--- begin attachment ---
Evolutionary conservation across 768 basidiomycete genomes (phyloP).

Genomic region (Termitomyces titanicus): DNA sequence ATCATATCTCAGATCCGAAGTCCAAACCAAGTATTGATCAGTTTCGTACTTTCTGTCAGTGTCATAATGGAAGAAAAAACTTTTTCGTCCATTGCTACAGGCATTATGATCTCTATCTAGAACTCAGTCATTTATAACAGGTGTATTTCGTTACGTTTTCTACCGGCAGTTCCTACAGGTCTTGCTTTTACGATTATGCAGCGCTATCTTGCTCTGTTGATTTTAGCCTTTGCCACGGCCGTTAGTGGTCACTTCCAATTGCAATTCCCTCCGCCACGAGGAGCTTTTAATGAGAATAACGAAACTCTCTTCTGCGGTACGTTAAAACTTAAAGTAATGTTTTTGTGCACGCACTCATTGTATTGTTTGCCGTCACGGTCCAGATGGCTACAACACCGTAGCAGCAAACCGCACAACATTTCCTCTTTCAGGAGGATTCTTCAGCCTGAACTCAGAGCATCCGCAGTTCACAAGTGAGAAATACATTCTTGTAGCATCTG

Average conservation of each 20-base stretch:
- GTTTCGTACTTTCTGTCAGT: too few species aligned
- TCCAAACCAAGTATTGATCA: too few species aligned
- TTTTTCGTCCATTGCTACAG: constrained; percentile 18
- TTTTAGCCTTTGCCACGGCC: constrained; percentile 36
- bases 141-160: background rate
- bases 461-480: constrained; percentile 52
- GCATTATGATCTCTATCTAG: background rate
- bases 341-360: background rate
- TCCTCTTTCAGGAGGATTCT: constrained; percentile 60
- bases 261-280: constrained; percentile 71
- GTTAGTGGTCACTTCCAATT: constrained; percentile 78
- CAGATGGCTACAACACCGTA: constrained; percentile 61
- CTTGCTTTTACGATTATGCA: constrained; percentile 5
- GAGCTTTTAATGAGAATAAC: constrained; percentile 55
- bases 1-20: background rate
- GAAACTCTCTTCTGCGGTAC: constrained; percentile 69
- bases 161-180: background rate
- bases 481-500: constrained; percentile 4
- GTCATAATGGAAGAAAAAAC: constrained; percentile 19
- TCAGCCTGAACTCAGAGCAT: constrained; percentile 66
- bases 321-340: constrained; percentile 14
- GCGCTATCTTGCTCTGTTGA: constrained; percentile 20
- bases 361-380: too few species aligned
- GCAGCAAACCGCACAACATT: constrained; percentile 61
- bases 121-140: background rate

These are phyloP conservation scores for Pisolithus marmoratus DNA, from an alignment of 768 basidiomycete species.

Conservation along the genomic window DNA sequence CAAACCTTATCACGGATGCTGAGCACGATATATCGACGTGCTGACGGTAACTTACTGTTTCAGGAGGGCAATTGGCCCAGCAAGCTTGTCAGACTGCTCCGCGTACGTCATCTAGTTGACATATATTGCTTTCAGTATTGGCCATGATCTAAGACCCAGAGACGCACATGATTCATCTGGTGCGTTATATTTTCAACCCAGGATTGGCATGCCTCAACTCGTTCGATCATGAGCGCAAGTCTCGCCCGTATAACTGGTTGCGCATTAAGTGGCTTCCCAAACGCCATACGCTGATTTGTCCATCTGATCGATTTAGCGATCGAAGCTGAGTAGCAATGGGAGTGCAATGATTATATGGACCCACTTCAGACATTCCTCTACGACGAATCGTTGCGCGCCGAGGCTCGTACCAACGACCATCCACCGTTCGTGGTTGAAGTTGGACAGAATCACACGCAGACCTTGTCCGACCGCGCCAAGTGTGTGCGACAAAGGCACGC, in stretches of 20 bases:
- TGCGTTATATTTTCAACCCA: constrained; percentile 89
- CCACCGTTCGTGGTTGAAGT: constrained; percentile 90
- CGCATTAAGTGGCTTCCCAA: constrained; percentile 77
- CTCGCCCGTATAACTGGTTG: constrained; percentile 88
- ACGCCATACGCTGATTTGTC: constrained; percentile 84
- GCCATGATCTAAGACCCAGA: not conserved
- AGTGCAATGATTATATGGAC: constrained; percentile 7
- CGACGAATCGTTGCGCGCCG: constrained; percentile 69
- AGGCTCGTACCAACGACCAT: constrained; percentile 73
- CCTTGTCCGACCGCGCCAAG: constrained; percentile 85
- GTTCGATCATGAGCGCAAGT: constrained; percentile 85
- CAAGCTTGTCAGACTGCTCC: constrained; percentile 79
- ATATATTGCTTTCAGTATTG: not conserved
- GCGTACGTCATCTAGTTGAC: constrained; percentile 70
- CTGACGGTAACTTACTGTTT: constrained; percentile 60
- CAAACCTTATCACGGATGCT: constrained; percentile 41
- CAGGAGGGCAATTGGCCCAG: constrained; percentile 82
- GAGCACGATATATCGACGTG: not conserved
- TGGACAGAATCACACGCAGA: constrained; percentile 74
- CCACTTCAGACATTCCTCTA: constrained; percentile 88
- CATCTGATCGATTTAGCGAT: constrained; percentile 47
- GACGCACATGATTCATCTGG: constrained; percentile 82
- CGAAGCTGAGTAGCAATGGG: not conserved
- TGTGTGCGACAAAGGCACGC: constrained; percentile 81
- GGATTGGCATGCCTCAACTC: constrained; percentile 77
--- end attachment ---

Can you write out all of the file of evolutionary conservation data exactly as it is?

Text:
Evolutionary conservation across 768 basidiomycete genomes (phyloP).

Genomic region (Termitomyces titanicus): DNA sequence ATCATATCTCAGATCCGAAGTCCAAACCAAGTATTGATCAGTTTCGTACTTTCTGTCAGTGTCATAATGGAAGAAAAAACTTTTTCGTCCATTGCTACAGGCATTATGATCTCTATCTAGAACTCAGTCATTTATAACAGGTGTATTTCGTTACGTTTTCTACCGGCAGTTCCTACAGGTCTTGCTTTTACGATTATGCAGCGCTATCTTGCTCTGTTGATTTTAGCCTTTGCCACGGCCGTTAGTGGTCACTTCCAATTGCAATTCCCTCCGCCACGAGGAGCTTTTAATGAGAATAACGAAACTCTCTTCTGCGGTACGTTAAAACTTAAAGTAATGTTTTTGTGCACGCACTCATTGTATTGTTTGCCGTCACGGTCCAGATGGCTACAACACCGTAGCAGCAAACCGCACAACATTTCCTCTTTCAGGAGGATTCTTCAGCCTGAACTCAGAGCATCCGCAGTTCACAAGTGAGAAATACATTCTTGTAGCATCTG

Average conservation of each 20-base stretch:
- GTTTCGTACTTTCTGTCAGT: too few species aligned
- TCCAAACCAAGTATTGATCA: too few species aligned
- TTTTTCGTCCATTGCTACAG: constrained; percentile 18
- TTTTAGCCTTTGCCACGGCC: constrained; percentile 36
- bases 141-160: background rate
- bases 461-480: constrained; percentile 52
- GCATTATGATCTCTATCTAG: background rate
- bases 341-360: background rate
- TCCTCTTTCAGGAGGATTCT: constrained; percentile 60
- bases 261-280: constrained; percentile 71
- GTTAGTGGTCACTTCCAATT: constrained; percentile 78
- CAGATGGCTACAACACCGTA: constrained; percentile 61
- CTTGCTTTTACGATTATGCA: constrained; percentile 5
- GAGCTTTTAATGAGAATAAC: constrained; percentile 55
- bases 1-20: background rate
- GAAACTCTCTTCTGCGGTAC: constrained; percentile 69
- bases 161-180: background rate
- bases 481-500: constrained; percentile 4
- GTCATAATGGAAGAAAAAAC: constrained; percentile 19
- TCAGCCTGAACTCAGAGCAT: constrained; percentile 66
- bases 321-340: constrained; percentile 14
- GCGCTATCTTGCTCTGTTGA: constrained; percentile 20
- bases 361-380: too few species aligned
- GCAGCAAACCGCACAACATT: constrained; percentile 61
- bases 121-140: background rate

These are phyloP conservation scores for Pisolithus marmoratus DNA, from an alignment of 768 basidiomycete species.

Conservation along the genomic window DNA sequence CAAACCTTATCACGGATGCTGAGCACGATATATCGACGTGCTGACGGTAACTTACTGTTTCAGGAGGGCAATTGGCCCAGCAAGCTTGTCAGACTGCTCCGCGTACGTCATCTAGTTGACATATATTGCTTTCAGTATTGGCCATGATCTAAGACCCAGAGACGCACATGATTCATCTGGTGCGTTATATTTTCAACCCAGGATTGGCATGCCTCAACTCGTTCGATCATGAGCGCAAGTCTCGCCCGTATAACTGGTTGCGCATTAAGTGGCTTCCCAAACGCCATACGCTGATTTGTCCATCTGATCGATTTAGCGATCGAAGCTGAGTAGCAATGGGAGTGCAATGATTATATGGACCCACTTCAGACATTCCTCTACGACGAATCGTTGCGCGCCGAGGCTCGTACCAACGACCATCCACCGTTCGTGGTTGAAGTTGGACAGAATCACACGCAGACCTTGTCCGACCGCGCCAAGTGTGTGCGACAAAGGCACGC, in stretches of 20 bases:
- TGCGTTATATTTTCAACCCA: constrained; percentile 89
- CCACCGTTCGTGGTTGAAGT: constrained; percentile 90
- CGCATTAAGTGGCTTCCCAA: constrained; percentile 77
- CTCGCCCGTATAACTGGTTG: constrained; percentile 88
- ACGCCATACGCTGATTTGTC: constrained; percentile 84
- GCCATGATCTAAGACCCAGA: not conserved
- AGTGCAATGATTATATGGAC: constrained; percentile 7
- CGACGAATCGTTGCGCGCCG: constrained; percentile 69
- AGGCTCGTACCAACGACCAT: constrained; percentile 73
- CCTTGTCCGACCGCGCCAAG: constrained; percentile 85
- GTTCGATCATGAGCGCAAGT: constrained; percentile 85
- CAAGCTTGTCAGACTGCTCC: constrained; percentile 79
- ATATATTGCTTTCAGTATTG: not conserved
- GCGTACGTCATCTAGTTGAC: constrained; percentile 70
- CTGACGGTAACTTACTGTTT: constrained; percentile 60
- CAAACCTTATCACGGATGCT: constrained; percentile 41
- CAGGAGGGCAATTGGCCCAG: constrained; percentile 82
- GAGCACGATATATCGACGTG: not conserved
- TGGACAGAATCACACGCAGA: constrained; percentile 74
- CCACTTCAGACATTCCTCTA: constrained; percentile 88
- CATCTGATCGATTTAGCGAT: constrained; percentile 47
- GACGCACATGATTCATCTGG: constrained; percentile 82
- CGAAGCTGAGTAGCAATGGG: not conserved
- TGTGTGCGACAAAGGCACGC: constrained; percentile 81
- GGATTGGCATGCCTCAACTC: constrained; percentile 77